Jonathan Leung

Jonathan Leung

School of Biological Sciences

Faculty of Sciences


I am a marine biologist with broad research interests from molecular to community level. In recent years, my research has been focusing on how climate change affects the fitness and survival of marine organisms as well as their adaptations. Apart from marine biology, I am also interested in environmental science and focus on studying the impacts of pollutants (e.g. heavy metals, organic pollutants and microplastics) on the environment and human health. I am passionate about scientific writing and have developed some useful skills to increase the quality of papers. 

Climate change biology

  • How hypoxia, warming and ocean acidification affect the fitness and survival of marine organisms via physiological pathways.
  • How ocean acidification affects calcifying organisms and their compensatory responses from the perspectives of physiology, geochemistry and materials science.

Leung, J.Y.S., Chen, Y., Nagelkerken, I., Zhang, S., Xie, Z., Connell, S.D., 2020. Calcifiers can adjust shell building at the nanoscale to resist ocean acidification. Small 16, 2003186

Leung, J.Y.S., Russell, B.D., Connell, S.D., 2020. Linking energy budget to physiological adaptation: how a calcifying gastropod adjusts or succumbs to ocean acidification and warming. Sci. Total Environ. 715, 136939

Leung, J.Y.S., Russell, B.D., Connell, S.D., 2019. Adaptive responses of marine gastropods to heatwaves. One Earth 1, 374–381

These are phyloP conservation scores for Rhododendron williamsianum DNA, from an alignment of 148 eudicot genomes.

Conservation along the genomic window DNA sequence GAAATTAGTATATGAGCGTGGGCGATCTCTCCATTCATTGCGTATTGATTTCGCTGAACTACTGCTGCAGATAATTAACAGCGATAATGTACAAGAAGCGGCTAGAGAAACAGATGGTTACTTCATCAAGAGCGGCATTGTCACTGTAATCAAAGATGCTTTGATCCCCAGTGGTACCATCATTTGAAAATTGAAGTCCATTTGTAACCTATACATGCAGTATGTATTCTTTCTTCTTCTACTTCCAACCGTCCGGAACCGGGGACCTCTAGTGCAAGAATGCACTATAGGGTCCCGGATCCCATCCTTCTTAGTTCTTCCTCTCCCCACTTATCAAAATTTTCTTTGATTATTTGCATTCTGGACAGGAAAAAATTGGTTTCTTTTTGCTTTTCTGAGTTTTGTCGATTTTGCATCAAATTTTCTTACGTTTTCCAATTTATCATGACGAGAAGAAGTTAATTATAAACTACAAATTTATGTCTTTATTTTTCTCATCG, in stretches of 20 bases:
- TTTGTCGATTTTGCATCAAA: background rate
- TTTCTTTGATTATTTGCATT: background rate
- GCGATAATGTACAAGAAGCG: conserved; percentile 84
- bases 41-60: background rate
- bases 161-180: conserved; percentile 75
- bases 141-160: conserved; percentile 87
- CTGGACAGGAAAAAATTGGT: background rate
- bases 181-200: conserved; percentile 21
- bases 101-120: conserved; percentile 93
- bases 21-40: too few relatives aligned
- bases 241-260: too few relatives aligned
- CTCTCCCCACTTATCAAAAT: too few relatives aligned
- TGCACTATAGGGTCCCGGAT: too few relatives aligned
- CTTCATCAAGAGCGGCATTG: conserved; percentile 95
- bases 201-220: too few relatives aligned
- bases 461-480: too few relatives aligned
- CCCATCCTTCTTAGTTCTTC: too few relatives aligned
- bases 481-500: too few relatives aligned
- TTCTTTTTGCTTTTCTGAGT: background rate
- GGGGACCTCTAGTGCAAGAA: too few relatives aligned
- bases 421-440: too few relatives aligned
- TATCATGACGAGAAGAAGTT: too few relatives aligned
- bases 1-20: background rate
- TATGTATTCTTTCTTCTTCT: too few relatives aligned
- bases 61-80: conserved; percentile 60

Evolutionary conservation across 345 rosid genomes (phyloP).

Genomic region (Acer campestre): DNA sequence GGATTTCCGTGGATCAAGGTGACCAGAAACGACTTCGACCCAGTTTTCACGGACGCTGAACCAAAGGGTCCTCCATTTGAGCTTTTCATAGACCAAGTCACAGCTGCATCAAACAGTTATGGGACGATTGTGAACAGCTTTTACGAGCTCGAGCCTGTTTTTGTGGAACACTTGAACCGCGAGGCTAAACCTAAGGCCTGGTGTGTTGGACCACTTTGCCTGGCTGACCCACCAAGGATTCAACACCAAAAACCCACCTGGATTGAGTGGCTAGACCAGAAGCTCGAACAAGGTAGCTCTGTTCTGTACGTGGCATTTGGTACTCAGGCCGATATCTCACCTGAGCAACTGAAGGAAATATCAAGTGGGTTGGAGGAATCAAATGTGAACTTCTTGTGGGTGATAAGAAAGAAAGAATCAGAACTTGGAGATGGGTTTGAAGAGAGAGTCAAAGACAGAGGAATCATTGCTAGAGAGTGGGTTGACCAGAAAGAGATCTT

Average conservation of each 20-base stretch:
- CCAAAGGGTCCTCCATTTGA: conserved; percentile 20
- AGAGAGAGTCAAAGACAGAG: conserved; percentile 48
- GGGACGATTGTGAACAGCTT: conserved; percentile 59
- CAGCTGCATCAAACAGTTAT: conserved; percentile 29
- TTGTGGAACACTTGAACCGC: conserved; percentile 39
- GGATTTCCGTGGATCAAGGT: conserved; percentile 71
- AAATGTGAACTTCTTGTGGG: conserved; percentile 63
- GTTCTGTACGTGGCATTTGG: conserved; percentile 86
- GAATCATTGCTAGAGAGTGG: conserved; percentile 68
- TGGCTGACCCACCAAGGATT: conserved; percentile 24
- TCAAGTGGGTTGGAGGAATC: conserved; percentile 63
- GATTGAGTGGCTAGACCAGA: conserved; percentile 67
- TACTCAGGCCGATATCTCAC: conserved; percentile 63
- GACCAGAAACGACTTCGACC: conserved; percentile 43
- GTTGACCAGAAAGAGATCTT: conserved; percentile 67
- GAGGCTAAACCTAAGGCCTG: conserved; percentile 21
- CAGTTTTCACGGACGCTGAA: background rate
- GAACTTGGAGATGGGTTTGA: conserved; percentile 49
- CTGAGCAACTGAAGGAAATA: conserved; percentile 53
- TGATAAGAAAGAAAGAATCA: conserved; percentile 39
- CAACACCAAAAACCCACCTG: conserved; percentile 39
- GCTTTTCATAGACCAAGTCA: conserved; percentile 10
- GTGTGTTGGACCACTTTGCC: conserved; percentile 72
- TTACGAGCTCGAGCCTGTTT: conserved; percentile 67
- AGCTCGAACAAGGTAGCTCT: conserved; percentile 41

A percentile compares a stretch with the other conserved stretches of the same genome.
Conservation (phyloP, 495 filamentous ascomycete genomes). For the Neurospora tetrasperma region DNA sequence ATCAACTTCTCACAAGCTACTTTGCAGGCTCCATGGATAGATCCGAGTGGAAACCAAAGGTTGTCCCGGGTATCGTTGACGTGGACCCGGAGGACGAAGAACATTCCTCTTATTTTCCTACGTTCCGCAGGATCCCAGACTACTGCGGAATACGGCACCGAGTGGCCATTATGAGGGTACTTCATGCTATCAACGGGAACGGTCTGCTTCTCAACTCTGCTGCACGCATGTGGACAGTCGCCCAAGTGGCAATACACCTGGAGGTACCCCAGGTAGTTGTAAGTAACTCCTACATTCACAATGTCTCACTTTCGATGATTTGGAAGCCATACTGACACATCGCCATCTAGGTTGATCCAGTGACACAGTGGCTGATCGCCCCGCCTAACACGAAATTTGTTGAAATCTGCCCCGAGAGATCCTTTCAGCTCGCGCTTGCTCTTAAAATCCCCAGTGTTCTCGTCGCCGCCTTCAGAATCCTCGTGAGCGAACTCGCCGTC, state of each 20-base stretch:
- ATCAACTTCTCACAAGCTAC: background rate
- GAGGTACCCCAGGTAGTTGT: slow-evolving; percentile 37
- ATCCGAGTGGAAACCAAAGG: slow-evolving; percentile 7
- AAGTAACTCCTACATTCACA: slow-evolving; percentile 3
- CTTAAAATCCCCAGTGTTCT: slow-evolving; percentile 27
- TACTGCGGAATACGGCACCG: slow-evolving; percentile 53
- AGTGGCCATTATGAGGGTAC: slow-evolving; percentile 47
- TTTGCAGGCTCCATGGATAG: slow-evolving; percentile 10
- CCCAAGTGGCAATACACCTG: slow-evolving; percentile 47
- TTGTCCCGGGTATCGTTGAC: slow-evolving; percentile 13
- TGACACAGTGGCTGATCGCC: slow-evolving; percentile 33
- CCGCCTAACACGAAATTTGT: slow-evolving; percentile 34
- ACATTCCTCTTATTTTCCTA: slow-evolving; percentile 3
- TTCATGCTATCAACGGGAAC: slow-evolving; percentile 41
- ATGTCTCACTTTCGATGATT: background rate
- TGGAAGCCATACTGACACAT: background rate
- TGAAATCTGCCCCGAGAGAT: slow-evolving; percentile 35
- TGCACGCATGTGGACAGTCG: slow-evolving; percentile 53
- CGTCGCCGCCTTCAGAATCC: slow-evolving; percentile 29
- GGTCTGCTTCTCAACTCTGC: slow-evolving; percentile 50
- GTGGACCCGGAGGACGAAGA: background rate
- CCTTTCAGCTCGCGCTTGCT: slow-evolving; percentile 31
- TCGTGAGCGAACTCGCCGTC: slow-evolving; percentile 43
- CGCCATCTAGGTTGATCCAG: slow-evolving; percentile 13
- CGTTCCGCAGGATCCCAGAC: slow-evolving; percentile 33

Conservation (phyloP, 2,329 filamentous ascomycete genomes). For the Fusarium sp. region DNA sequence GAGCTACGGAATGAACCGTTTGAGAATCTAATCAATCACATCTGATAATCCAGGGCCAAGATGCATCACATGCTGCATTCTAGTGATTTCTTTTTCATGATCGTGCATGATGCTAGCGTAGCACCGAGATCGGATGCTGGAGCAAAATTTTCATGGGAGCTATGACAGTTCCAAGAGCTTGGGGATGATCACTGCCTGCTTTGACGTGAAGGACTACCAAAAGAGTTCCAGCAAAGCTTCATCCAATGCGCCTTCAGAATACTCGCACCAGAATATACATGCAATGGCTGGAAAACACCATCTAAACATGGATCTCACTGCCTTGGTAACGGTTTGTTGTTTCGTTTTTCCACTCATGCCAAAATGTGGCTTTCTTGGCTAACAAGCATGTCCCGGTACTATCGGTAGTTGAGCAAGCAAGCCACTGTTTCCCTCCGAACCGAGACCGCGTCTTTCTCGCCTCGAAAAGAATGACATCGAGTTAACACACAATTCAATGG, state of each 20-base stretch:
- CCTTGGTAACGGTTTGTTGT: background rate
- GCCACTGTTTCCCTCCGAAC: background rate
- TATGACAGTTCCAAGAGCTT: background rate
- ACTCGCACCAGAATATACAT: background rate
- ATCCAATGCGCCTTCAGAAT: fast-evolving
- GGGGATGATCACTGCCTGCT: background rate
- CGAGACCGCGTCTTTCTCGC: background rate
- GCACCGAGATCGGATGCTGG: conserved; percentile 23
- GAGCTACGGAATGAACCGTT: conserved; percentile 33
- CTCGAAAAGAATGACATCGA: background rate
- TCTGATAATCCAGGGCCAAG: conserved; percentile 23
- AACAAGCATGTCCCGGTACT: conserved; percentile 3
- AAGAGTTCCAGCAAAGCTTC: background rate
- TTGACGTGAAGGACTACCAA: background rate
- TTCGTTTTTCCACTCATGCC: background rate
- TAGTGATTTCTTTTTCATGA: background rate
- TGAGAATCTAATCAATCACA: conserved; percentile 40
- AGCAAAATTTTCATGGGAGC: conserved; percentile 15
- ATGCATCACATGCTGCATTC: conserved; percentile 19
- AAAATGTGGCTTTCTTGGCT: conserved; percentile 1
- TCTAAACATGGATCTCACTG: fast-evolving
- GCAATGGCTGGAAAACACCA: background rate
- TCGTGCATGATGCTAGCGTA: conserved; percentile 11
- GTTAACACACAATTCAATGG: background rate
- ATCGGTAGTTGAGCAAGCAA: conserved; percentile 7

Leung, J.Y.S., Doubleday, Z.A., Nagelkerken, I., Chen, Y., Xie, Z., Connell, S.D., 2019. How calorie-rich food could help marine calcifiers in a CO2-rich future. Proc. R. Soc. B 286, 20190757

Leung, J.Y.S., Russell, B.D., Connell, S.D., 2017. Mineralogical plasticity acts as a compensatory mechanism to the impacts of ocean acidification. Environ. Sci. Technol. 51, 2652–2659

 

 

 

 

 

 

 

 

Shell

Environmental Science

  • The behaviour and ecological risk of anthropogenic pollutants (e.g. heavy metals, pesticides, flame retardants and endocrine disrupting chemicals) in the environment.
  • The potential strategies to remediate the contaminated environment. 
  • The biological, ecological and social impacts of microplastics.

Wu, F., Wang, Y., Leung, J.Y.S., Huang, W., Zeng, J., Tang, Y., Chen, J., Shi, A., Yu, X., Xu, X., Zhang, H., Cao, L., 2020. Accumulation of microplastics in typical commercial aquatic species: a case study at a productive aquaculture site in China. Sci. Total Environ. 708, 135432.

Wu, Q., Leung, J.Y.S., Du, Y., Kong, D., Shi, Y., Wang, Y., Xiao, T., 2019. Trace metals in e-waste lead to serious health risk through consumption of rice growing near an abandoned e-waste recycling site: Comparisons with PBDEs and AHFRs. Environ. Pollut. 247, 46–54.

Wu, Q., Leung, J.Y.S., Geng, X., Chen, S., Huang, X., Li, H., Huang, Z., Zhu, L., Chen, J., Lu, Y., 2015. Heavy metal contamination of soil and water in the vicinity of an abandoned e-waste recycling site: Implications for dissemination of heavy metals. Sci. Total Environ. 506–507, 217–225

 

 

 

 

 

 

 

 

Editorial work

Your contributions to these special issues are much appreciated!

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  • Editorial Boards

    Date Role Editorial Board Name Institution Country
    2020 - ongoing Editor Oceans MDPI Switzerland
    2020 - ongoing Editor Frontiers in Marine Science Frontiers Switzerland

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